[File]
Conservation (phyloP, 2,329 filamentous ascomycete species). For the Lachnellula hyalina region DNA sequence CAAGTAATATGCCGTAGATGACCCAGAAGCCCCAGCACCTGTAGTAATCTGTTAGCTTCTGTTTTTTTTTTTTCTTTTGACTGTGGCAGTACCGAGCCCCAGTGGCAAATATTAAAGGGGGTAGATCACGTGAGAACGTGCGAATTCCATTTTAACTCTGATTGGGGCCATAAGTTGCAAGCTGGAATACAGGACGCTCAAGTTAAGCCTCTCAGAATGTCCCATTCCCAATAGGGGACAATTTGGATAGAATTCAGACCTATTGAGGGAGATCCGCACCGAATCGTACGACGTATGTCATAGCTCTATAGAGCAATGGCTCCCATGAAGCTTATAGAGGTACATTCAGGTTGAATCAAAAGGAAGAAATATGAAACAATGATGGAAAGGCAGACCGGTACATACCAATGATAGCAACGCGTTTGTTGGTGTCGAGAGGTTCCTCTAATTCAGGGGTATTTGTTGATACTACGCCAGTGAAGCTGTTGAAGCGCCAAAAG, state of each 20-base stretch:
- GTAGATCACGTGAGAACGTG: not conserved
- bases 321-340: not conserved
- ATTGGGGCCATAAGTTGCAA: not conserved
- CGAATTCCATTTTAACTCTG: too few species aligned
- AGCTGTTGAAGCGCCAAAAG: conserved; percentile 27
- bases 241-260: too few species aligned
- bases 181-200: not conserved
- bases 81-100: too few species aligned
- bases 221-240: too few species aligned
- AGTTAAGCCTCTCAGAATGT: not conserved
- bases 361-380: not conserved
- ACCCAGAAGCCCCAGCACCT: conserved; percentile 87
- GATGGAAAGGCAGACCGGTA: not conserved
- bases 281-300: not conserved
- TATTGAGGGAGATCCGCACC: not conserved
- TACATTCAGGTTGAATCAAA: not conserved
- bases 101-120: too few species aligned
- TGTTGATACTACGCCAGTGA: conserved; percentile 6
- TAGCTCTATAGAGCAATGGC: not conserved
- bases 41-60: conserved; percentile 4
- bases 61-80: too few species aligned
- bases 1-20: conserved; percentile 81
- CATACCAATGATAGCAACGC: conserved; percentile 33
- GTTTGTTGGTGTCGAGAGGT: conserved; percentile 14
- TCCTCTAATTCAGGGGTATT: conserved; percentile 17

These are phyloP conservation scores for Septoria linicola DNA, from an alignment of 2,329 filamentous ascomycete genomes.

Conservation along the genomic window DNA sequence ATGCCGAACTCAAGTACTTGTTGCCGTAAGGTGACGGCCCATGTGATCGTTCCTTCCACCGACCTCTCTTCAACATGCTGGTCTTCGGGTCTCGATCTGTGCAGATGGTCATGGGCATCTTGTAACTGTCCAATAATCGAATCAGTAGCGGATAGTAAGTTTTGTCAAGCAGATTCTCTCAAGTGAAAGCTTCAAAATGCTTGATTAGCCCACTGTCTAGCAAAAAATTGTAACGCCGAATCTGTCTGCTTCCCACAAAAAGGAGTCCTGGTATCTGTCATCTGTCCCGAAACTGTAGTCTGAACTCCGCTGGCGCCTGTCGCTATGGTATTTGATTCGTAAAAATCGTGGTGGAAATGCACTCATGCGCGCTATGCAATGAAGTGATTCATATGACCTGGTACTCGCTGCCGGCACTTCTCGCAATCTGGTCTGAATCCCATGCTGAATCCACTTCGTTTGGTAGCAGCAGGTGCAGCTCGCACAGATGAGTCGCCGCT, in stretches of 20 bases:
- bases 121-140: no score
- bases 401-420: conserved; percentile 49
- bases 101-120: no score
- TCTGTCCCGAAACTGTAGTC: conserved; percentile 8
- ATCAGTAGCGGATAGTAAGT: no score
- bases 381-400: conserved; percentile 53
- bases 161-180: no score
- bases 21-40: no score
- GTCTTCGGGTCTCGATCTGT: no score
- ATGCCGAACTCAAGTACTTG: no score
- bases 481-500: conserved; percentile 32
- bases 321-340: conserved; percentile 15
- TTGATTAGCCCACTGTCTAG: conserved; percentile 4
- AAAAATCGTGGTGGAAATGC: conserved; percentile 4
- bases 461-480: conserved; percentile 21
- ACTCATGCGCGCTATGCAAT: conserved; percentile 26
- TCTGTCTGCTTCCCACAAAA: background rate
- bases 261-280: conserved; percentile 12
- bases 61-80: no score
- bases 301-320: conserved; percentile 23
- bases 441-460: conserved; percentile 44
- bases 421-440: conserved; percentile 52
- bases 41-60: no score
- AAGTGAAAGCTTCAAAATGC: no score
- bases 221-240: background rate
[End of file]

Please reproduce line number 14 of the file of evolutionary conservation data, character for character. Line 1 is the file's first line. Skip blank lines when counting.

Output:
- GATGGAAAGGCAGACCGGTA: not conserved